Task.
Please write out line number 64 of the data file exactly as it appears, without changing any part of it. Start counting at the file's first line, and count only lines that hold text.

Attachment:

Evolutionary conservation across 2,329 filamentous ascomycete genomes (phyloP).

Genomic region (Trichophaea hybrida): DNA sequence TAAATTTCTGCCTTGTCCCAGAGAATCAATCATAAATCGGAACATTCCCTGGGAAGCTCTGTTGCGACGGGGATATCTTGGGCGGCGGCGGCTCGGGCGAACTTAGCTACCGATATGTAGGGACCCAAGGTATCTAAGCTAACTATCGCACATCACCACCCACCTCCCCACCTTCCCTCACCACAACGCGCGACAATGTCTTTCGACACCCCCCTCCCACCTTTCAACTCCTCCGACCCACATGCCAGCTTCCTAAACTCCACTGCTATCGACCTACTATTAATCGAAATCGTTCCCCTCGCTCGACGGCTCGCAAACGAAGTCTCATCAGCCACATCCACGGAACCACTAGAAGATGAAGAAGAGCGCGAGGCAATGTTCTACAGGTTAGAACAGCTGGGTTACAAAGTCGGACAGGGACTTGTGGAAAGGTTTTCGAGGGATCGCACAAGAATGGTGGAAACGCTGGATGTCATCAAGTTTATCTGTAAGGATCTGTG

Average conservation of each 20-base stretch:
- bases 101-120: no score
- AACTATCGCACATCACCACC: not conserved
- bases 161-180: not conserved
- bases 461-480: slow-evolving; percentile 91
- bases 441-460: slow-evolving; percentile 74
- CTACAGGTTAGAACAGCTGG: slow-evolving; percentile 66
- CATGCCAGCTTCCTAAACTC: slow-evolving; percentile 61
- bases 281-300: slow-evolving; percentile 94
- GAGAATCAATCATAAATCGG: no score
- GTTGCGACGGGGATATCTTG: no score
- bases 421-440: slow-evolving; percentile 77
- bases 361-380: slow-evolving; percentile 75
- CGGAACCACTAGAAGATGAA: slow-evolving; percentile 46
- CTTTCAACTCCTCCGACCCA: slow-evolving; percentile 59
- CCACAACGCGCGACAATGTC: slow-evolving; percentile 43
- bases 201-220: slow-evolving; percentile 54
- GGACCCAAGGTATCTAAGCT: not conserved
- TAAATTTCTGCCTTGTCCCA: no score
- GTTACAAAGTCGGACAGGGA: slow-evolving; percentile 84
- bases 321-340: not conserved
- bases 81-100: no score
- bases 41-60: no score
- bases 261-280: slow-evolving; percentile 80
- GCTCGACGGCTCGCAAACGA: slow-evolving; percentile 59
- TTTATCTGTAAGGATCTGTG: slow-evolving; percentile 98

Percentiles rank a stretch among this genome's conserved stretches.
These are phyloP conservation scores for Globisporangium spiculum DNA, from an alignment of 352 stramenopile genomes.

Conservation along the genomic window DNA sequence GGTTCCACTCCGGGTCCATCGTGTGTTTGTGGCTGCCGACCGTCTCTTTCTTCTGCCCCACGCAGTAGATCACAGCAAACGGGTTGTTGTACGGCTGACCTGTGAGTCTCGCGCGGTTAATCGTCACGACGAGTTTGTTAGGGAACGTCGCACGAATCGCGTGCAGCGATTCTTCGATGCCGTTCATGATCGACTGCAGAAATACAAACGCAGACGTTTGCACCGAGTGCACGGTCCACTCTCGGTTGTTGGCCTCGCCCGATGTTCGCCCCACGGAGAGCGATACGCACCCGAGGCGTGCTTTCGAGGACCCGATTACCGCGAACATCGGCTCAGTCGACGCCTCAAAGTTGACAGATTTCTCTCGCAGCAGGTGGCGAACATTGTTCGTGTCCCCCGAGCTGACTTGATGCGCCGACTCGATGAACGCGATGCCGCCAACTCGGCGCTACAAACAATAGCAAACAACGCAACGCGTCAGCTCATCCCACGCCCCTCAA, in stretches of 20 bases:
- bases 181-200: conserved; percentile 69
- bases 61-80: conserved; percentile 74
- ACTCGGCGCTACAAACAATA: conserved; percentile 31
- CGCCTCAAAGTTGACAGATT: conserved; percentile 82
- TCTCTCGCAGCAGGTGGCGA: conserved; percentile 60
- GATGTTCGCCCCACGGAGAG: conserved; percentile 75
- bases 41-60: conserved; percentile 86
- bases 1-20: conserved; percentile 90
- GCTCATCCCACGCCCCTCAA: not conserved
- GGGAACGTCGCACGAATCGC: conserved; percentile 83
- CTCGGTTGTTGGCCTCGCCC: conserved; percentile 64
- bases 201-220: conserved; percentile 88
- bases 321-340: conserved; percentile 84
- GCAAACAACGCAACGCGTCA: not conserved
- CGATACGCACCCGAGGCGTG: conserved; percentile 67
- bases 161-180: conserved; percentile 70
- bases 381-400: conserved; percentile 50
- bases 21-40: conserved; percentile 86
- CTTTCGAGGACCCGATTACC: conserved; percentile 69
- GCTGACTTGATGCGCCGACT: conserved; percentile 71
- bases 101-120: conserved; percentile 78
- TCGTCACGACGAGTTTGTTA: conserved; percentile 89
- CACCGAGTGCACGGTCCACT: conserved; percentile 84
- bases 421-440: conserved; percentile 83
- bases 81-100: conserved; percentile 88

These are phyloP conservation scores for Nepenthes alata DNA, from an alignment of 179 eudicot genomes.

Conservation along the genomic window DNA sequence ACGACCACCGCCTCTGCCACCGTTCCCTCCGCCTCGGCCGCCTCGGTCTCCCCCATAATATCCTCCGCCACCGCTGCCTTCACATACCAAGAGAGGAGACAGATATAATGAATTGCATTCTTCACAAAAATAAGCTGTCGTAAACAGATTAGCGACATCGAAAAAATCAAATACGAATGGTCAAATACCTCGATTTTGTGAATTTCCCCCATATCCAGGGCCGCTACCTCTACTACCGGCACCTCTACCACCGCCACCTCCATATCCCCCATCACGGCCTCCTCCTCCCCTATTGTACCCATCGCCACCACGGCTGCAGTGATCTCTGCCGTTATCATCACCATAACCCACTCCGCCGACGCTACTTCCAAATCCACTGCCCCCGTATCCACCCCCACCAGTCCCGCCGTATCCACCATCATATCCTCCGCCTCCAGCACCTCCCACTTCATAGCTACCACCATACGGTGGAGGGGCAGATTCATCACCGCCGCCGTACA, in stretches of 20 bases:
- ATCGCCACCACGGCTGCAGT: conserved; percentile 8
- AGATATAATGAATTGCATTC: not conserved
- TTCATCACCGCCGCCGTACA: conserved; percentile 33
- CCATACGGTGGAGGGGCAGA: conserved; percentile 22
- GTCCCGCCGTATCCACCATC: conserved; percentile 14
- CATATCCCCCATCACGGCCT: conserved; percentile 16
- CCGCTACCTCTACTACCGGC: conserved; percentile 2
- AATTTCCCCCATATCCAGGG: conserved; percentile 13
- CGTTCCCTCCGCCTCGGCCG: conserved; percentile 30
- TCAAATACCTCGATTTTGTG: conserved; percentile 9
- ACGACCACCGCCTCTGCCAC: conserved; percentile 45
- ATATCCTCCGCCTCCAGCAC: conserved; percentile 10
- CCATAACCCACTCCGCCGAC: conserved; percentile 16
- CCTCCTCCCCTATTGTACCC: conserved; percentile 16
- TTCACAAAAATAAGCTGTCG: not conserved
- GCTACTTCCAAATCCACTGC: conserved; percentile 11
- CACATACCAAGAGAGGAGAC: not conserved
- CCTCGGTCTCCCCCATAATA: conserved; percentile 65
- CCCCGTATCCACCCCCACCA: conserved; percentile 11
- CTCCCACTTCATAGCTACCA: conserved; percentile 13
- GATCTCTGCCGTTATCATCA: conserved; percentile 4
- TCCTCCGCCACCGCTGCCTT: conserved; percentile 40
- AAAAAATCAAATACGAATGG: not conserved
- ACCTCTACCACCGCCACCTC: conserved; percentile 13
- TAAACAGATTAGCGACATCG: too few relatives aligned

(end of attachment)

- CATATCCCCCATCACGGCCT: conserved; percentile 16